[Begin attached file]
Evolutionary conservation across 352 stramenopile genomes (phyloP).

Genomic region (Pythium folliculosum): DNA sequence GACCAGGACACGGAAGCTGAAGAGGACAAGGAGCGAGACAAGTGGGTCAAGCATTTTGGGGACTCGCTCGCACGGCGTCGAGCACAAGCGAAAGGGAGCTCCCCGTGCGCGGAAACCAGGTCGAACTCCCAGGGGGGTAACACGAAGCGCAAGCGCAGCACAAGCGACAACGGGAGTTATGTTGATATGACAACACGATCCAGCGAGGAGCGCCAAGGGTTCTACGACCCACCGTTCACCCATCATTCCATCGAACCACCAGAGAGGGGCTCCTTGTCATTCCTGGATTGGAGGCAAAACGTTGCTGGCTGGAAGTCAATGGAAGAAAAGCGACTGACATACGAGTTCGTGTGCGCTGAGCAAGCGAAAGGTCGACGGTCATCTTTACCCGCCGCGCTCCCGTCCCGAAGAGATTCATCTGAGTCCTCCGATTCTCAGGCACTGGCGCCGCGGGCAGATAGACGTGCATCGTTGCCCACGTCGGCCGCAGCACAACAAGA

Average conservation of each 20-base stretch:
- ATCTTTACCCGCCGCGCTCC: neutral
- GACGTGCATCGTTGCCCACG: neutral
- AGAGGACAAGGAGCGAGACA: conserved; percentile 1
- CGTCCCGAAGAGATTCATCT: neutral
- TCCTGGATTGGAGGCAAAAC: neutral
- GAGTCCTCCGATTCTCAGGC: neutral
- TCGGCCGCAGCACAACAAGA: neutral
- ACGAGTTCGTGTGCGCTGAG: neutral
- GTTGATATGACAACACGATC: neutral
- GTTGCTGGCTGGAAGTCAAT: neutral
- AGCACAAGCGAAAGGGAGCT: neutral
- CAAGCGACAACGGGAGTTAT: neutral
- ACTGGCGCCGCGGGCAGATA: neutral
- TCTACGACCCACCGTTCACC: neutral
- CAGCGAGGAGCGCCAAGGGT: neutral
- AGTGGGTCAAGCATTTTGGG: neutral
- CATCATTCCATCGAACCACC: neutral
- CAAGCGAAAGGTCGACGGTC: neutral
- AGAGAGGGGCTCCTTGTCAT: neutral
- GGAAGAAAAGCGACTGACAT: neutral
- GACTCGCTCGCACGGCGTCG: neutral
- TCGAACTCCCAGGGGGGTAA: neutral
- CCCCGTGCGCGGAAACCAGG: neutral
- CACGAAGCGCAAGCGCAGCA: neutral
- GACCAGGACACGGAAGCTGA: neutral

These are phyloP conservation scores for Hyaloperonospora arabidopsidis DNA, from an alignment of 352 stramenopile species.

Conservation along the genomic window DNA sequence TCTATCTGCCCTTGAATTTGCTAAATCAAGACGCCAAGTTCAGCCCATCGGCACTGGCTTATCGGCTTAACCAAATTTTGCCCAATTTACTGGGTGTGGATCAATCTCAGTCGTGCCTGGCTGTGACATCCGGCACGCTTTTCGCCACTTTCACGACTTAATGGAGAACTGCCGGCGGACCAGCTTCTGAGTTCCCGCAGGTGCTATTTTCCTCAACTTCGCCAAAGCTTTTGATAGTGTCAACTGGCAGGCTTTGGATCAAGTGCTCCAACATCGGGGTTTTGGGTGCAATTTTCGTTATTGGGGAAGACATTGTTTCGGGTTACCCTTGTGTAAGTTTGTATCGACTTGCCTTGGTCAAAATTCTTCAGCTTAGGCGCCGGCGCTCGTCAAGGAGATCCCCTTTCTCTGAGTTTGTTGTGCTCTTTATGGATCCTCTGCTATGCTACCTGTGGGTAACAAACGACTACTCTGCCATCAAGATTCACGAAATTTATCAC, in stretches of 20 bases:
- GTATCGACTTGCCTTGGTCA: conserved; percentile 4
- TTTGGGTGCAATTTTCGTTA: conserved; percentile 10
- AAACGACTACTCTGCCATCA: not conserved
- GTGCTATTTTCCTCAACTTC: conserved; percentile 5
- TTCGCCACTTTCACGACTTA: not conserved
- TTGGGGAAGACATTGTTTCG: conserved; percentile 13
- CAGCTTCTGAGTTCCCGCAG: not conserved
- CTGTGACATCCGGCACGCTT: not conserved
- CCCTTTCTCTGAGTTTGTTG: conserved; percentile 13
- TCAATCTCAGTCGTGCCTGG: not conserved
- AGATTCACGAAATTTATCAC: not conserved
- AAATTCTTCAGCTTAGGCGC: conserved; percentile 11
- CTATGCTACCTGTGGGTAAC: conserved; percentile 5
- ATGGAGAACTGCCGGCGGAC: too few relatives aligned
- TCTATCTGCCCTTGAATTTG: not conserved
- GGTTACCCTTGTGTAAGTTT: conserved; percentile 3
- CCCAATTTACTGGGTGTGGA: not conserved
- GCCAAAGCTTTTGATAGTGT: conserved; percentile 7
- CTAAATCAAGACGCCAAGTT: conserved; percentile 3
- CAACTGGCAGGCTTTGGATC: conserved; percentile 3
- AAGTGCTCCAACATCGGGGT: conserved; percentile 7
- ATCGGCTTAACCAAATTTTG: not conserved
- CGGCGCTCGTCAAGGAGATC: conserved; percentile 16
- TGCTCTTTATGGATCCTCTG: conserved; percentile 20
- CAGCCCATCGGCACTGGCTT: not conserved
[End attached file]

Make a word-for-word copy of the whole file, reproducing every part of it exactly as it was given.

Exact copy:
Evolutionary conservation across 352 stramenopile genomes (phyloP).

Genomic region (Pythium folliculosum): DNA sequence GACCAGGACACGGAAGCTGAAGAGGACAAGGAGCGAGACAAGTGGGTCAAGCATTTTGGGGACTCGCTCGCACGGCGTCGAGCACAAGCGAAAGGGAGCTCCCCGTGCGCGGAAACCAGGTCGAACTCCCAGGGGGGTAACACGAAGCGCAAGCGCAGCACAAGCGACAACGGGAGTTATGTTGATATGACAACACGATCCAGCGAGGAGCGCCAAGGGTTCTACGACCCACCGTTCACCCATCATTCCATCGAACCACCAGAGAGGGGCTCCTTGTCATTCCTGGATTGGAGGCAAAACGTTGCTGGCTGGAAGTCAATGGAAGAAAAGCGACTGACATACGAGTTCGTGTGCGCTGAGCAAGCGAAAGGTCGACGGTCATCTTTACCCGCCGCGCTCCCGTCCCGAAGAGATTCATCTGAGTCCTCCGATTCTCAGGCACTGGCGCCGCGGGCAGATAGACGTGCATCGTTGCCCACGTCGGCCGCAGCACAACAAGA

Average conservation of each 20-base stretch:
- ATCTTTACCCGCCGCGCTCC: neutral
- GACGTGCATCGTTGCCCACG: neutral
- AGAGGACAAGGAGCGAGACA: conserved; percentile 1
- CGTCCCGAAGAGATTCATCT: neutral
- TCCTGGATTGGAGGCAAAAC: neutral
- GAGTCCTCCGATTCTCAGGC: neutral
- TCGGCCGCAGCACAACAAGA: neutral
- ACGAGTTCGTGTGCGCTGAG: neutral
- GTTGATATGACAACACGATC: neutral
- GTTGCTGGCTGGAAGTCAAT: neutral
- AGCACAAGCGAAAGGGAGCT: neutral
- CAAGCGACAACGGGAGTTAT: neutral
- ACTGGCGCCGCGGGCAGATA: neutral
- TCTACGACCCACCGTTCACC: neutral
- CAGCGAGGAGCGCCAAGGGT: neutral
- AGTGGGTCAAGCATTTTGGG: neutral
- CATCATTCCATCGAACCACC: neutral
- CAAGCGAAAGGTCGACGGTC: neutral
- AGAGAGGGGCTCCTTGTCAT: neutral
- GGAAGAAAAGCGACTGACAT: neutral
- GACTCGCTCGCACGGCGTCG: neutral
- TCGAACTCCCAGGGGGGTAA: neutral
- CCCCGTGCGCGGAAACCAGG: neutral
- CACGAAGCGCAAGCGCAGCA: neutral
- GACCAGGACACGGAAGCTGA: neutral

These are phyloP conservation scores for Hyaloperonospora arabidopsidis DNA, from an alignment of 352 stramenopile species.

Conservation along the genomic window DNA sequence TCTATCTGCCCTTGAATTTGCTAAATCAAGACGCCAAGTTCAGCCCATCGGCACTGGCTTATCGGCTTAACCAAATTTTGCCCAATTTACTGGGTGTGGATCAATCTCAGTCGTGCCTGGCTGTGACATCCGGCACGCTTTTCGCCACTTTCACGACTTAATGGAGAACTGCCGGCGGACCAGCTTCTGAGTTCCCGCAGGTGCTATTTTCCTCAACTTCGCCAAAGCTTTTGATAGTGTCAACTGGCAGGCTTTGGATCAAGTGCTCCAACATCGGGGTTTTGGGTGCAATTTTCGTTATTGGGGAAGACATTGTTTCGGGTTACCCTTGTGTAAGTTTGTATCGACTTGCCTTGGTCAAAATTCTTCAGCTTAGGCGCCGGCGCTCGTCAAGGAGATCCCCTTTCTCTGAGTTTGTTGTGCTCTTTATGGATCCTCTGCTATGCTACCTGTGGGTAACAAACGACTACTCTGCCATCAAGATTCACGAAATTTATCAC, in stretches of 20 bases:
- GTATCGACTTGCCTTGGTCA: conserved; percentile 4
- TTTGGGTGCAATTTTCGTTA: conserved; percentile 10
- AAACGACTACTCTGCCATCA: not conserved
- GTGCTATTTTCCTCAACTTC: conserved; percentile 5
- TTCGCCACTTTCACGACTTA: not conserved
- TTGGGGAAGACATTGTTTCG: conserved; percentile 13
- CAGCTTCTGAGTTCCCGCAG: not conserved
- CTGTGACATCCGGCACGCTT: not conserved
- CCCTTTCTCTGAGTTTGTTG: conserved; percentile 13
- TCAATCTCAGTCGTGCCTGG: not conserved
- AGATTCACGAAATTTATCAC: not conserved
- AAATTCTTCAGCTTAGGCGC: conserved; percentile 11
- CTATGCTACCTGTGGGTAAC: conserved; percentile 5
- ATGGAGAACTGCCGGCGGAC: too few relatives aligned
- TCTATCTGCCCTTGAATTTG: not conserved
- GGTTACCCTTGTGTAAGTTT: conserved; percentile 3
- CCCAATTTACTGGGTGTGGA: not conserved
- GCCAAAGCTTTTGATAGTGT: conserved; percentile 7
- CTAAATCAAGACGCCAAGTT: conserved; percentile 3
- CAACTGGCAGGCTTTGGATC: conserved; percentile 3
- AAGTGCTCCAACATCGGGGT: conserved; percentile 7
- ATCGGCTTAACCAAATTTTG: not conserved
- CGGCGCTCGTCAAGGAGATC: conserved; percentile 16
- TGCTCTTTATGGATCCTCTG: conserved; percentile 20
- CAGCCCATCGGCACTGGCTT: not conserved